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The ISO 27001 & ISO 22301 Blog

Does ISO 27001 implementation satisfy EU GDPR requirements?

Lately, I’ve been asked questions like: “If ISO 27001 is implemented in my organization, will it fully comply with European General Data Protection Regulation (EU GDPR) requirements?” and “Our company is ISO 27001 certified. Are we already compliant with EU GDPR?”

The new regulation introduces a set of rules that require organizations to implement controls to protect personal data. Implementation of ISO 27001 will help organizations respond to this requirement.

Does my organization need to be EU GDPR compliant?

As I wrote in my last article: What is the EU GDPR and why is it applicable to the whole world?, there are two types of responsibilities regarding the protection of personal data – data “controllers” and data “processors.”

Specifically, any business that determines the purposes and means of processing personal data is considered a “controller.” Any business that processes personal data on behalf of the controller is considered a “processor.”

So, the organizations that need to be EU GDPR compliant are companies (controllers and processors) whether established in the EU or not, offering goods or services within the EU or to EU individuals.

How are EU GDPR and ISO 27001 related?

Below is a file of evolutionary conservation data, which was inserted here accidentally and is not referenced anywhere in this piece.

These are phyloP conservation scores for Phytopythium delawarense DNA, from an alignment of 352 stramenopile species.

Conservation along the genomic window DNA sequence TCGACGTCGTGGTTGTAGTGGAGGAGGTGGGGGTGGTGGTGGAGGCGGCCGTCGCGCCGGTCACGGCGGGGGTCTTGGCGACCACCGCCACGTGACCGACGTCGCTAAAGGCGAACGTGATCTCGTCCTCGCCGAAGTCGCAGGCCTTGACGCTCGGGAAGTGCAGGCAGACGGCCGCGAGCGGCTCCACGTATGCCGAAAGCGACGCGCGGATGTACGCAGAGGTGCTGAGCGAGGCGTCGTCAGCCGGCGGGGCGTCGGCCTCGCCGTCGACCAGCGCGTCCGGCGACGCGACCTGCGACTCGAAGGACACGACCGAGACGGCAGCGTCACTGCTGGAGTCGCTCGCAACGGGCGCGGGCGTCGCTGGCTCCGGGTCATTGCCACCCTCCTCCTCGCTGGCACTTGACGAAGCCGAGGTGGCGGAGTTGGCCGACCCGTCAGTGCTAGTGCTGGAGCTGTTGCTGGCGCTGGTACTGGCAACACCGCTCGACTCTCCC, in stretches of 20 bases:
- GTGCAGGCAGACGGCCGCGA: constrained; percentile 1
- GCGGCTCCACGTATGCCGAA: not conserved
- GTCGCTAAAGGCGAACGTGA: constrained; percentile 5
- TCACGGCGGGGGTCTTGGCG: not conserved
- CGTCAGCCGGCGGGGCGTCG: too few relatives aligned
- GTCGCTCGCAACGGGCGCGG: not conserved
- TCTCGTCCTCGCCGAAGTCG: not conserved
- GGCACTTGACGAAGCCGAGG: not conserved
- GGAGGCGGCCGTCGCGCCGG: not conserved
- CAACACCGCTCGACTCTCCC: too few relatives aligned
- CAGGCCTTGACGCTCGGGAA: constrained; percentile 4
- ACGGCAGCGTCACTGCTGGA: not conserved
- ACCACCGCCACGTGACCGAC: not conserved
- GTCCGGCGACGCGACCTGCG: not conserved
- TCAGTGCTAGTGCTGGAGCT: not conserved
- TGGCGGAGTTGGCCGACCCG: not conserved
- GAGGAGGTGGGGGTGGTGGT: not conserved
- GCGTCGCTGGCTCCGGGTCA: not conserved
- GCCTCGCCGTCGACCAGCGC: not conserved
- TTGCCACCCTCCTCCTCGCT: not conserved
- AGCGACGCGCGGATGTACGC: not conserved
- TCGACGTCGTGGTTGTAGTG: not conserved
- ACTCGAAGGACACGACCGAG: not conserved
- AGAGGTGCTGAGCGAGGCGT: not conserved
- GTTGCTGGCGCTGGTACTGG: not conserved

ISO 27001 is a framework for information protection. According to GDPR, personal data is critical information that all organizations need to protect. Of course, there are some EU GDPR requirements that are not directly covered in ISO 27001, such as supporting the rights of personal data subjects: the right to be informed, the right to have their data deleted, and data portability. But, if the implementation of ISO 27001 identifies personal data as an information security asset, most of the EU GDPR requirements will be covered.

ISO 27001 provides the means to ensure this protection. There are many points where the ISO 27001 standard can help companies achieve compliance with this regulation. Here are just a few of the most relevant ones:

  • Risk Assessment – Because of the high fines defined in EU GDPR and the major financial impact on organizations, it is only natural that the risk found during risk assessment regarding personal data is too high not to be dealt with. On the other side, one of the new requirements of the EU GDPR is the implementation of Data Protection Impact Assessments, where companies will have to first analyze the risks to their privacy, the same as is required by ISO 27001. Of course, while implementing ISO 27001, personal data must be classified as high criticality, but according to the control A.8.2.1 (Classification of information): “Information should be classified in terms of legal requirements, value, criticality and sensitivity to unauthorized disclosure or modification.” (Read the article ISO 27001 risk assessment & treatment – 6 basic steps to learn more.)
  • Compliance – By implementing ISO 27001, because of control A.18.1.1 (Identification of applicable legislation and contractual requirements), it is mandatory to have a list of relevant legislative, statutory, regulatory, and contractual requirements. If the organization needs to be compliant with EU GDPR (see section above), this regulation will have to be part of this list. In any case, even if the organization is not covered by the EU GDPR, control A.18.1.4 (Privacy and protection of personally identifiable information) of ISO 27001 guides organizations through the implementation of a data policy and protection of personally identifiable Information.